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State agency head sees gains in improving business climate; Steps taken include property tax cap

Kenneth Adams has spent years working for business advocacy groups, pushing for New York to take steps to make the state a better place to do business.

Now, just months into his new job as head of the Empire State Development agency, Adams says he's seeing significant strides to improve New York's business climate.

From a property tax cap and the lower state spending that helped close a $10 billion budget gap to the creation of 10 regional economic development councils, Adams said the Cuomo administration is making progress toward creating an image that New York can be a good place to do business.

"They send a message that now we can get things done in Albany," Adams said Thursday during a speech for the kick-off of the Accelerate Upstate conference in Buffalo on ways to spur economic development across upstate New York.

"We've got to have government that's much more sensitive to the needs of business and get out of the way," Adams said at the Buffalo Niagara Convention Center. "We still have to really fight to improve the broader business climate," Adams said. "It's not just projects. It's policies."

Adams touted the new regional economic development councils as an important change in the state's economic development bureaucracy that will make it easier for companies to deal with the state's various agencies and give local officials more of a voice in setting economic priorities. The Western New York council held its first meeting on Wednesday behind closed doors at the University at Buffalo, but officials promised to open up the panel's proceedings to greater public scrutiny and participation in the future.

"The economic development strategies of the past have really failed to solve today's challenges," Adams said.

Adams said the property tax cap, which limits increases to 2 percent or the inflation rate, whichever is lower, will help businesses by slowing the rise of their rapidly growing property tax burden. The current state budget sent a signal that New York is able to live within its means. And Adams said the Recharge New York program that expanded and provided a long-term mandate for the old Power for Jobs program to provide businesses with discounted electricity removed an element of uncertainty that had frustrated many participating companies.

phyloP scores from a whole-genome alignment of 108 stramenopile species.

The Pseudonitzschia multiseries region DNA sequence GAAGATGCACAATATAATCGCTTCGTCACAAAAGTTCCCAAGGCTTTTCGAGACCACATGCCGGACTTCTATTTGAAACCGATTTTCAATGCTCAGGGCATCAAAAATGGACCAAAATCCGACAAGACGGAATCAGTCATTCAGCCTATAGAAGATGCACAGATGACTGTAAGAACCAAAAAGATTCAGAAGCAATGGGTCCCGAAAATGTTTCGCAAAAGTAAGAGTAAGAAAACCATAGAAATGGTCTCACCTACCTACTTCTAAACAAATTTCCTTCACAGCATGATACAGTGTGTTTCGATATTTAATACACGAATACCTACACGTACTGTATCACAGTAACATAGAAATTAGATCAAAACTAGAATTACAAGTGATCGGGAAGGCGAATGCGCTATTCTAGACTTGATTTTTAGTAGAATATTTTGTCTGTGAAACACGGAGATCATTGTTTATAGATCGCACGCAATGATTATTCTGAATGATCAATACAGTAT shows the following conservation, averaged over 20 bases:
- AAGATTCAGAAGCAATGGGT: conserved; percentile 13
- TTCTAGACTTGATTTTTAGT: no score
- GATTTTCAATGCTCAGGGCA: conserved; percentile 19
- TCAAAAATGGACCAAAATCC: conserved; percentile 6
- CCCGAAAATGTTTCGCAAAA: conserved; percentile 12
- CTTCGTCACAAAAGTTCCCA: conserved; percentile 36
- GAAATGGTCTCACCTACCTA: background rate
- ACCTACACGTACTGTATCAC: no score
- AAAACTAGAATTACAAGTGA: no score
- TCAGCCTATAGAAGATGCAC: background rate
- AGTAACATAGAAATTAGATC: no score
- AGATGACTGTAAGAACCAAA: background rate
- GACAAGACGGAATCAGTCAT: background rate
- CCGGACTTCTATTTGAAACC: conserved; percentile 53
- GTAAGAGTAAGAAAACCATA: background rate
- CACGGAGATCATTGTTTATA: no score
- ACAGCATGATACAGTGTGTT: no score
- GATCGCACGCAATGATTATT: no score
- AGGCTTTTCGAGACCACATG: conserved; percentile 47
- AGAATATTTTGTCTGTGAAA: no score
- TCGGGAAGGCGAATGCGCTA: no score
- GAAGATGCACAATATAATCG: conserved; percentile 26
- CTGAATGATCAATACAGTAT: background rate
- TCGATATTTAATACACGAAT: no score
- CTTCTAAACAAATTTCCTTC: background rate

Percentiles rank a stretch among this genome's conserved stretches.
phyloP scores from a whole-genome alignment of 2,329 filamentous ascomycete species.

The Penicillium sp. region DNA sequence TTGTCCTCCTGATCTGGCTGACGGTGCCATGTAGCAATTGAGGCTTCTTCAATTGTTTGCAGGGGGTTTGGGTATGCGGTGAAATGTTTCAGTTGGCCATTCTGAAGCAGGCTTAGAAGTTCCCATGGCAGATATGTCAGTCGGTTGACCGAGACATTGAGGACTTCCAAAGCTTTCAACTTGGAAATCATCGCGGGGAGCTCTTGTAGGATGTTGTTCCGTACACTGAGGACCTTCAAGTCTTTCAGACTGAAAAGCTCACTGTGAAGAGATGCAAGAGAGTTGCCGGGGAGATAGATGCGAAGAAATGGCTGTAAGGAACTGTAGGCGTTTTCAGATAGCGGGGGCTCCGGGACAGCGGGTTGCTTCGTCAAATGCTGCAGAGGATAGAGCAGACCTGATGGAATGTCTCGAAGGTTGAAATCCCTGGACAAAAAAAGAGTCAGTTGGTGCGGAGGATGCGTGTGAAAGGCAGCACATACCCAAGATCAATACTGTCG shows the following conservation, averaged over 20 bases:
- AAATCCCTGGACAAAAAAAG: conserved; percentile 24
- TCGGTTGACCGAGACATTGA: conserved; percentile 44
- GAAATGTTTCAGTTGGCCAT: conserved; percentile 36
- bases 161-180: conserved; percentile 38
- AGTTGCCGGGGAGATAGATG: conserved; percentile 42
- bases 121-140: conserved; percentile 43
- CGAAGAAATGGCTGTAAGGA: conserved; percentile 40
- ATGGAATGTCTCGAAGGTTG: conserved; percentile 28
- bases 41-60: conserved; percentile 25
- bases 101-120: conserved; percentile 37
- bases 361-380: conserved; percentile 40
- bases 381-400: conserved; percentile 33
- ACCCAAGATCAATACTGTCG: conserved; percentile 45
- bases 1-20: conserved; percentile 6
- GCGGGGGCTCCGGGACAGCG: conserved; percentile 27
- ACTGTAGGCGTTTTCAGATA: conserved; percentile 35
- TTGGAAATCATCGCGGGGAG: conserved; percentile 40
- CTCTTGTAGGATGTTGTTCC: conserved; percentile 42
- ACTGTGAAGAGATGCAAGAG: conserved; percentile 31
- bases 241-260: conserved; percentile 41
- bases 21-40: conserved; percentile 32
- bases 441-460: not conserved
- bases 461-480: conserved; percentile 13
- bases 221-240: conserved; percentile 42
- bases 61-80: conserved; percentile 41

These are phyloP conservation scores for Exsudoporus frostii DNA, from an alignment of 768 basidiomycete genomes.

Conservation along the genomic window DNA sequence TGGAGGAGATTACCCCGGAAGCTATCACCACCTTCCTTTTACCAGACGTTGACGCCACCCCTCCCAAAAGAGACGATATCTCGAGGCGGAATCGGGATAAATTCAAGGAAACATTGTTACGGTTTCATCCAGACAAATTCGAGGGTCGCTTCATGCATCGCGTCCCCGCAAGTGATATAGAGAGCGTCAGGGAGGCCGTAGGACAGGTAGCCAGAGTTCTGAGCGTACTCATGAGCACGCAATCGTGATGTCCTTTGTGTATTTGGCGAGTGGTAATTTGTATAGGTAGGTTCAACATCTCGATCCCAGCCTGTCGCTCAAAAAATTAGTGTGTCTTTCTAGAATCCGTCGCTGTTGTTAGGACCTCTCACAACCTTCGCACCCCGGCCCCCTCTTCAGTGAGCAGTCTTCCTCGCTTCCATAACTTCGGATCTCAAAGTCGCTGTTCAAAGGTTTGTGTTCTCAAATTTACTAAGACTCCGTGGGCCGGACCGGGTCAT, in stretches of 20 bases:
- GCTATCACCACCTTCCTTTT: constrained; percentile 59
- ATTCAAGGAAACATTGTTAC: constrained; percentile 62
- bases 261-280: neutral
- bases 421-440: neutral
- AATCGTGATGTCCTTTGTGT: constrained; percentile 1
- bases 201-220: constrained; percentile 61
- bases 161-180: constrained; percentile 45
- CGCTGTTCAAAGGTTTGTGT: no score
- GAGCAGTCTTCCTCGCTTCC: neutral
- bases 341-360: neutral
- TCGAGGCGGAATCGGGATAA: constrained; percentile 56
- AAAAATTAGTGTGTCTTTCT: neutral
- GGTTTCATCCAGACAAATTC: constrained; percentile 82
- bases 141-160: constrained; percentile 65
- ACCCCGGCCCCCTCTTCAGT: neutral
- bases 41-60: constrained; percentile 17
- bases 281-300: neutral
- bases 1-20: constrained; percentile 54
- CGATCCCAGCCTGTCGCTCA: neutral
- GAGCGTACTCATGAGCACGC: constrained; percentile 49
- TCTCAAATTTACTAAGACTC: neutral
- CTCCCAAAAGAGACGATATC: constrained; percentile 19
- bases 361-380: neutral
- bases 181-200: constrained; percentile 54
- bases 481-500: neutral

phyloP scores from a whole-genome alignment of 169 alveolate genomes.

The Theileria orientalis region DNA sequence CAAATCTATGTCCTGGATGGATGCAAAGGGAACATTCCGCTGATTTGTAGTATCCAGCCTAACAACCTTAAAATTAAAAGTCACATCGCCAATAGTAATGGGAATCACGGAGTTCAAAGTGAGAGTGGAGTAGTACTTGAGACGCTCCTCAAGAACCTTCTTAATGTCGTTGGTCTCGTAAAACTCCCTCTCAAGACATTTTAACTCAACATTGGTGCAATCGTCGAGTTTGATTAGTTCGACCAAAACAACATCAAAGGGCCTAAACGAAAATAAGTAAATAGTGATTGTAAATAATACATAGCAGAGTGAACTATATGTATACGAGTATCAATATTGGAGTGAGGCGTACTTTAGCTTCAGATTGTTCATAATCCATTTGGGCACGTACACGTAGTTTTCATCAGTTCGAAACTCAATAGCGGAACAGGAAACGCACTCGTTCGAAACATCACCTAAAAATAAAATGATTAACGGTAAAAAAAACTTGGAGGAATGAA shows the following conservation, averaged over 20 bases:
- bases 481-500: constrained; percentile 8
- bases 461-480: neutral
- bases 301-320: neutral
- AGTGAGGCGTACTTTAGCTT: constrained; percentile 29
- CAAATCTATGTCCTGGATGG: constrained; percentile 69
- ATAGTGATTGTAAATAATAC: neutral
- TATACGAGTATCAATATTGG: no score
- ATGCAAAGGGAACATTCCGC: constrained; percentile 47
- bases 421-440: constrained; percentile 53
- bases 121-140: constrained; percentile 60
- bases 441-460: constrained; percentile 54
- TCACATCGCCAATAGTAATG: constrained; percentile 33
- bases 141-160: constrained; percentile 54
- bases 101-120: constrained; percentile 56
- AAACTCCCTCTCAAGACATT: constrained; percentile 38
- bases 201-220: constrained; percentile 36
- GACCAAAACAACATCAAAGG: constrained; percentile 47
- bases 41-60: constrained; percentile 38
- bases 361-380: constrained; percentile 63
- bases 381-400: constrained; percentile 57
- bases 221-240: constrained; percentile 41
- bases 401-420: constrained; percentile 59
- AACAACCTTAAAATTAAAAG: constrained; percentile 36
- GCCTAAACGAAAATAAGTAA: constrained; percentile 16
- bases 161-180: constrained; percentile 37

Steps like that will help begin to restore the confidence of top business executives in state government, he said. "They have to have a government in Albany they trust, run by people they trust," he said.

Andrew J. Rudnick, the president of the Buffalo Niagara Partnership, which organized the Accelerate Upstate conference, said he liked what he heard.

"He gets it," Rudnick said. "He knows it's not about throwing money at the symptoms. It's the causes."

Still, Rudnick said much work needs to be done to revive the upstate economy, which is suffering from a declining population and a painful shift from the decline of the businesses that once formed the backbone of many upstate regions, from IBM in Binghamton and Carrier Corp. in Syracuse to today's shrinking state government in Albany.

Compounding upstate's problems, Rudnick said, is its political weakness in Albany, where the region accounts for just 40 percent of the seats in the Assembly, and downstate residents fill all of the major statewide elected offices.

"Upstate-only priorities have a difficult time getting attention, let alone political action," he said.

The two-day session, which concludes today at three locations, has drawn more than 300 registered participants. The event aims to develop a plan to spur economic growth across upstate and accelerate the pace of projects that are a top priority in the region.

Within six weeks, its organizers hope to complete an "action plan" based on recommendations developed during the session that will be distributed to participants and sent to political leaders in Albany.

"The next two days are about working together and feedback," Rudnick said.